Kapiti's regional councillor Nigel Wilson and chair Fran Wilde welcome the purchase of more Matangi trains.
Thirty five more Matangi trains are on the way for the Wellington following a deal signed recently between the Greater Wellington Regional Council and train manufacturer Hyundai-Rotem.
The deal means that by the end of 2016 the region will have a single Matangi fleet for its metropolitan rail services.
Fran Wilde, Chair of the Regional Council, says the contract for more Matangi trains marks a truly significant step change for train services in the region.
"Within a few years there will be no more rickety old trains on our network - every train you catch will be modern, reliable and comfortable. For ratepayers, it's great value for money because we'll have extended warranties, lower maintenance costs and no need to replace the electric train fleet for at least 30 years. It also means that KiwiRail, the operator, need to train staff on only one type of train, so there will be more flexibility with just one fleet and simpler maintenance regimes.
"This new deal is possible because of Hyundai-Rotem, who offered us more new trains at a competitive price, and the NZ Transport Agency, who have put in substantial funding. The alternative was to have been refurbishing the 30-year-old Ganz Mavag trains which was certainly not optimal but looked to be our only option until this opportunity arose.
"It was no surprise that a survey of residents last year showed overwhelming support for new Matangi trains rather than refurbishing the Ganz Mavags. Passengers, drivers and train staff love the new fleet. The air-conditioning, superior passenger information systems, facilities for less able passengers, wheelchairs and buggies are giving Wellingtonians the train experience they deserve."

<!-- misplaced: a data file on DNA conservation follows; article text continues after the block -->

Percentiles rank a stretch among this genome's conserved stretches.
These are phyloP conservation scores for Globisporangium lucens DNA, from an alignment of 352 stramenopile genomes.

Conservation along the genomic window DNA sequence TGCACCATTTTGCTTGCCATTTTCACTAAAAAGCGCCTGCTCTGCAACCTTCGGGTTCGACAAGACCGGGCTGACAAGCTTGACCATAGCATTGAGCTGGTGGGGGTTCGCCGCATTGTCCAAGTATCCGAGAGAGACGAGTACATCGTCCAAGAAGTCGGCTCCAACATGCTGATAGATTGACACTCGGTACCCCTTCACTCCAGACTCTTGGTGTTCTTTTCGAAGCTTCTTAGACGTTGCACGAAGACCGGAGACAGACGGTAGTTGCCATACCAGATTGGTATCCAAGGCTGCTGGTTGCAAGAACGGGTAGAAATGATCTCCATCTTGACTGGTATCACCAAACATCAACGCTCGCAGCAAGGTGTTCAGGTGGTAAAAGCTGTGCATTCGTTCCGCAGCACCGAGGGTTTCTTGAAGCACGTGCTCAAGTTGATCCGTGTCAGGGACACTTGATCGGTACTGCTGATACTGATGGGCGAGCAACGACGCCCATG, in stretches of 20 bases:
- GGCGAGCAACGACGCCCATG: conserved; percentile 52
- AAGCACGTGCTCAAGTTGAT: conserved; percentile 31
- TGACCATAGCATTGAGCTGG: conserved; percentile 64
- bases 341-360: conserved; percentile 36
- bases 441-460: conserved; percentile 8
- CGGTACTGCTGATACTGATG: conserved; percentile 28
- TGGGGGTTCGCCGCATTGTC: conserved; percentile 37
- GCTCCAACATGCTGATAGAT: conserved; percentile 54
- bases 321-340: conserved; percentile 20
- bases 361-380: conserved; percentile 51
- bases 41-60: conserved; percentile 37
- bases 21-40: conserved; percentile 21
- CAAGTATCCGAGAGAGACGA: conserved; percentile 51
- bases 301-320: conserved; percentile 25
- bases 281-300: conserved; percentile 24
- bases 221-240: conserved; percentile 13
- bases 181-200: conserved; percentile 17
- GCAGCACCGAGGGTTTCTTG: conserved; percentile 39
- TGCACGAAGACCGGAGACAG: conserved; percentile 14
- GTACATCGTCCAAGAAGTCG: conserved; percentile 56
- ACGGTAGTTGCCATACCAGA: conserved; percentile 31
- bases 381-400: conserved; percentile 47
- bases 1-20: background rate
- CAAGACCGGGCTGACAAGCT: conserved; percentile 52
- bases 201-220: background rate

Kapiti's regional councillor Nigel Wilson said the new order was great news for Kapiti.
"We already have mainly Matangi trains on the Kapiti line and given the distance to Wellington the new trains give the comfort passengers require of a modern rail fleet."
Mr Wilson said the push now must be for the extension of the electrification to Otaki. "Quite frankly the regional network will not be complete until we get to Otaki and that needs to be the push now."
The new trains will cost about $170m.
The contract, which is with the council-owned company Greater Wellington Rail Ltd, also includes $10m worth of upgrades for the 48 existing Matangi trains to fit them with automatic couplers and LED light. The new couplers will make adding cars to train consists quicker and safer and the new lights will reduce the risk of light bulbs being blown.
The first of the next batch of Matangi trains will probably arrive around the middle of 2015 with the whole fleet expected some time in 2016.